ANTIGONE by Inua Ellams ; Directed by Max Webster ; Co-Directed by Jo Tyabji ; Choreographer - Carrie-Anne Ingrouille ; Regents Park Open Air Theatre ; London, UK ; 2nd September 2022 ; Credit and copyright: Helen Murray Company: Pandora Colin – Eurydice Rhianna Dorris – Lyra Sandy Grierson – Aleksy Zainab Hasan – Antigone Nadeem Islam – Polyneices Abe Jarman – Eteocles Tony Jayawardena – Creon Oliver Johnstone – Haemon Munir Khairdin – Nikomedes Susan Lawson-Reynolds – Commissioner Eli London – Tiresius Shazia Nicholls – Ismene Mervin Noronha – Chorus Razak Osman – Athan Joseph Prouse – Officer Nadia Sohawon – Kyria Riley Woodford – Strom Lydia Bakelmun – Walking understudy Michael 'Mikey J' Asante – Composer Shanaé Chisholm – Casting Assistant Inua Ellams – Writer Barbara Houseman – Voice & Text and Season Associate Director Carrie-Anne Ingrouille – Choreographer Polly Jerrold – Casting Director Jack Knowles – Lighting Designer Emma Laxton – Sound Designer Ingrid Mackinnon – Season Associate: Intimacy Support Khadija Raza – Costume Designer Leslie Travers – Set Designer Jo Tyabji – Co-Director Kate Waters – Fight Director Max Webster – Director


Reviewer's Rating

The season at Regent’s Park closes with a reworking of Sophocles’ Antigone by Inua Ellams. The framework of key familial relationships in the original is preserved, but the action is transferred from the archaic era in Thebes to the present day.

Creon is a Muslim Home Secretary and later Prime Minister, of a conservative bent, assisted by an adviser reminiscent of Dominic Cummings, who tells him to follow the data which indicates that heated rhetoric and tough action on terrorist suspects and immigration will always win votes. The trouble is that this all cuts too close to home, because his two nephews, Eteocles and Polyneices, the one a policeman, the other an estranged emigrant to Syria, kill one another. The former receives a state funeral, the other remains unburied in a detention centre. This is the situation that formerly apolitical Antigone, assisted by her milder sister Ismene, protests, thus defying the law and putting their own lives at risk, much to the consternation of Eurydice, Creon’s wife, and Haemon, Creon’s stepson and Antigone’s boyfriend. A tragic denouement inevitably follows, with much commentary from a chorus of citizens and friends on issues such as government policy on immigration, and how to reconcile the conflicts of identity around being a British Muslim.

Of course, adaptations and updating of Sophocles are nothing new, and the test is whether the changes add to or detract from the original. One example that gets the judgement right is Jean Anouilh’s version written during and set in Vichy France, where the audience must be relied upon to work out the implications of the relationship between the individual and the state. Less, as so often, is more. Shift the emotional polarities and balance of ideas too far and you beg the question of why you are not simply writing your own new play about the issues that matter to you. That seems to me the trap that Ellams falls into here.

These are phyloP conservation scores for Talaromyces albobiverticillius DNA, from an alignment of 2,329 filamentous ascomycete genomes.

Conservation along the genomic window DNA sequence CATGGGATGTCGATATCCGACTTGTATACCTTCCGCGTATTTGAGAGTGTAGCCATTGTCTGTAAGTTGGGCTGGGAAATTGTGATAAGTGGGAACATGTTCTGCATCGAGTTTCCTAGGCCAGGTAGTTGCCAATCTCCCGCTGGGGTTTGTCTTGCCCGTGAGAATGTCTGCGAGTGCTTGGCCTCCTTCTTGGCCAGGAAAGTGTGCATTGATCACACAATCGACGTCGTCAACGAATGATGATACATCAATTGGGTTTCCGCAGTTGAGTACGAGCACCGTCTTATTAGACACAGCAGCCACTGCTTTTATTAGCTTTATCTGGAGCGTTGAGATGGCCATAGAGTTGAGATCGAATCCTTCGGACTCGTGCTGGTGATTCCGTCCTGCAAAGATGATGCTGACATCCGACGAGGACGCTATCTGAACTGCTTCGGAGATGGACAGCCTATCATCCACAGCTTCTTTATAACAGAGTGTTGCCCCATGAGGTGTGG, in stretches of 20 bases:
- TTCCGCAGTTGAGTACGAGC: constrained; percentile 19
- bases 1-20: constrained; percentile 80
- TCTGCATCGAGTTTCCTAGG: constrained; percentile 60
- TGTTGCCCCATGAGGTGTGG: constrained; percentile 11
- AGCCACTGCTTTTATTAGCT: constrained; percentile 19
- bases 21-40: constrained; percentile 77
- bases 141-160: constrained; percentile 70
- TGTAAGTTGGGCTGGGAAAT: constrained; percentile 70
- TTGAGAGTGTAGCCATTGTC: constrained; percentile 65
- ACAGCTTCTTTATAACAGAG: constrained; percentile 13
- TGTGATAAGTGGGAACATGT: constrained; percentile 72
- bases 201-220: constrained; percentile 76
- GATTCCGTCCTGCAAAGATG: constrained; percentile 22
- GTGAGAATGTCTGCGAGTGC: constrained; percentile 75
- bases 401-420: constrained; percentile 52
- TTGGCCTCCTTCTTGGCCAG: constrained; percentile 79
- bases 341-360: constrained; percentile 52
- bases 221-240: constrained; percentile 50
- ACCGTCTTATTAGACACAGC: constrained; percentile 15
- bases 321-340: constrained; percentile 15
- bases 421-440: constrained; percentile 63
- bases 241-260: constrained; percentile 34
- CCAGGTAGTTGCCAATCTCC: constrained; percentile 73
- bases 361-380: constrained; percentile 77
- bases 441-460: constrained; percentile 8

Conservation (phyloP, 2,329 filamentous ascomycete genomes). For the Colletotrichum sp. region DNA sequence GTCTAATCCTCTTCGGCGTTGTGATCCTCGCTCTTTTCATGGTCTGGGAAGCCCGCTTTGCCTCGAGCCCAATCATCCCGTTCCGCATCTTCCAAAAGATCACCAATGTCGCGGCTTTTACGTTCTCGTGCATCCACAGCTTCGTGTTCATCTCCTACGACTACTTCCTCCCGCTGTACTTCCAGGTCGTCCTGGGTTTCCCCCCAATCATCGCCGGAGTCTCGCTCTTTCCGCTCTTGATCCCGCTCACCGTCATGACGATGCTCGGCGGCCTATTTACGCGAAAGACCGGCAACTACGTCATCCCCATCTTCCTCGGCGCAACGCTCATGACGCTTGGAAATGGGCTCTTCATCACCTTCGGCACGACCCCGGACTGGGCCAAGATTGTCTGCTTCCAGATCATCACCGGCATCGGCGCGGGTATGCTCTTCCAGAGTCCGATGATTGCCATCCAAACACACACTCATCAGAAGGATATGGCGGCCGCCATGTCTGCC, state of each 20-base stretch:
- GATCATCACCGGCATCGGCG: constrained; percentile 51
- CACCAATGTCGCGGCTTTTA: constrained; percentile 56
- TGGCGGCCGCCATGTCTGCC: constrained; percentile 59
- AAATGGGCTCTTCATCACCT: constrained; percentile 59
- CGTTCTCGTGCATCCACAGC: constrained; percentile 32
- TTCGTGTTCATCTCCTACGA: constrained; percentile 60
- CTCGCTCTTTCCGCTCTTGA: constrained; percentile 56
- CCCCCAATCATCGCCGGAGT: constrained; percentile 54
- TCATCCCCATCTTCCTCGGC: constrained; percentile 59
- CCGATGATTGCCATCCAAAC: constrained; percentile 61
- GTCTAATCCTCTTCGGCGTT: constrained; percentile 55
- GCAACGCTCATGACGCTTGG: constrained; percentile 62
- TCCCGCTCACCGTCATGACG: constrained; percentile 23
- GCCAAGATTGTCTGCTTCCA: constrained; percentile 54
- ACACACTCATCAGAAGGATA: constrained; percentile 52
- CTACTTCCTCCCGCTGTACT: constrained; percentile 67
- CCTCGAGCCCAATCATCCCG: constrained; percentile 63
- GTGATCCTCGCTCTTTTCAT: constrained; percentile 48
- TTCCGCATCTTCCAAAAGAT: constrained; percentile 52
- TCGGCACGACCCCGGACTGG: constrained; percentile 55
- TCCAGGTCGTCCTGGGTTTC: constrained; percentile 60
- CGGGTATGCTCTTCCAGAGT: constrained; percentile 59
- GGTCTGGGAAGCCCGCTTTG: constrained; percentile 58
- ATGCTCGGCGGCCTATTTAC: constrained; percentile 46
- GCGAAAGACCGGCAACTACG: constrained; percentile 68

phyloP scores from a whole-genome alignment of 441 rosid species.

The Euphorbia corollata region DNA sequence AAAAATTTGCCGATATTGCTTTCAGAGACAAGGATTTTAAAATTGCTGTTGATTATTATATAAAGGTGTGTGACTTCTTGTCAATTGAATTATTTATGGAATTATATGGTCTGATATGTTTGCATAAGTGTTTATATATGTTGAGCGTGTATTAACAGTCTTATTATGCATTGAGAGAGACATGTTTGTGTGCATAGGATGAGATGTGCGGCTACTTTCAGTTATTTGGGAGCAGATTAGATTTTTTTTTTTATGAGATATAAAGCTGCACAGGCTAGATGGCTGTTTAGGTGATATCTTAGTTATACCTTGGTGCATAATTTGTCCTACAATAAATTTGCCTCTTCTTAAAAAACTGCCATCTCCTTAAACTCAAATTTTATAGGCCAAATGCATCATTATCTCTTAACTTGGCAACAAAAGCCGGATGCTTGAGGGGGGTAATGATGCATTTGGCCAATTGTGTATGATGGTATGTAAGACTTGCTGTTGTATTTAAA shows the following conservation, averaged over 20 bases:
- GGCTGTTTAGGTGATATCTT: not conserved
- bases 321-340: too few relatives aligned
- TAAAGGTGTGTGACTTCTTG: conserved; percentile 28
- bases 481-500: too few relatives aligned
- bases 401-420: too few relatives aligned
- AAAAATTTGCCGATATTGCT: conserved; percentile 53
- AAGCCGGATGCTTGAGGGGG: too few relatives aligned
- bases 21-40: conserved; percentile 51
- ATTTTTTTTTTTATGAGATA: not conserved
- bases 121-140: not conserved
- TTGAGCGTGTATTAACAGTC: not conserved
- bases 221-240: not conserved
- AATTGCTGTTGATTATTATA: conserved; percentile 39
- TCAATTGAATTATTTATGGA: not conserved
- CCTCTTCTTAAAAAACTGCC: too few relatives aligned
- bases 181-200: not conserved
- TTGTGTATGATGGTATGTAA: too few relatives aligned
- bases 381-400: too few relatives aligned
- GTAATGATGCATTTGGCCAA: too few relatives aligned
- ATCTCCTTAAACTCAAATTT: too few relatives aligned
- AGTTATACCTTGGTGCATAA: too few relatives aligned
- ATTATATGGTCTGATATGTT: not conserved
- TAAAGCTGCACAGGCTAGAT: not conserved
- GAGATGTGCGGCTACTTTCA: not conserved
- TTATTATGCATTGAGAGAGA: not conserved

While there are some effective scenes, passages of fluent verse writing, and carefully structured confrontations, the writing changes both too much and too little in the original. Gone is the exquisite even-handedness of the debate between the rights of the individual and the duties owed to the state – the two sides of the coin necessary for any debate over rights. In its place comes strident rhetoric that offers unchallenged endorsement of progressive opinions. This may reflect the audience’s views but lowers the dramatic tension. On the other hand, by preserving the issue of burial rites as the trigger for Antigone’s rebellion, a certain implausibility intrudes in the face of so much modernity elsewhere.

Where the production, at its best, is where it cleaves close to the dramaturgy of the original. The chorus scenes were particularly well done, with excellent choreography (Carrie-Anne Ingrouille) and music (Michael Asante) embodying and intensifying the shifting mood of the crowd in terms that are both very accessible and entirely faithful to the spirit of Athenian drama. And apart from a bizarre opening scene, the stage setting by Leslie Travers was refreshingly uncluttered and minimalist, allowing the action to ebb and flow naturally.

The performances varied in quality, with some actors unskilled in projecting nuance in the broad outdoor space of this unique stage. But in the title role, Zeinab Hasan developed a real authority and righteous anger that commanded respect and Tony Jayawardena found more than mere authoritarian tendencies in Creon. Some of the more subtle contributions came in minor roles – Sandy Grierson’s depiction of the canny special adviser was pitch perfect, as was the geeky intervention of Eli London’s Tiresias, a particularly neat piece of updating. Particular credit should go to deaf actor Nadeem Islam, whose angry, frustrated depiction of marginalised Polyneices lit up the first half, and Oliver Johnstone, whose gradually collapsing faith in the world of PR made Haemon much more of an intriguing character than he usually is.

So overall this ambitious reworking leaves a mixed impression. There are many interesting ideas jostling alongside one another that deserves further exploration and development in an original play. Here the framework of the original play and the newly devised content rub up uneasily against one another defying satisfactory resolution.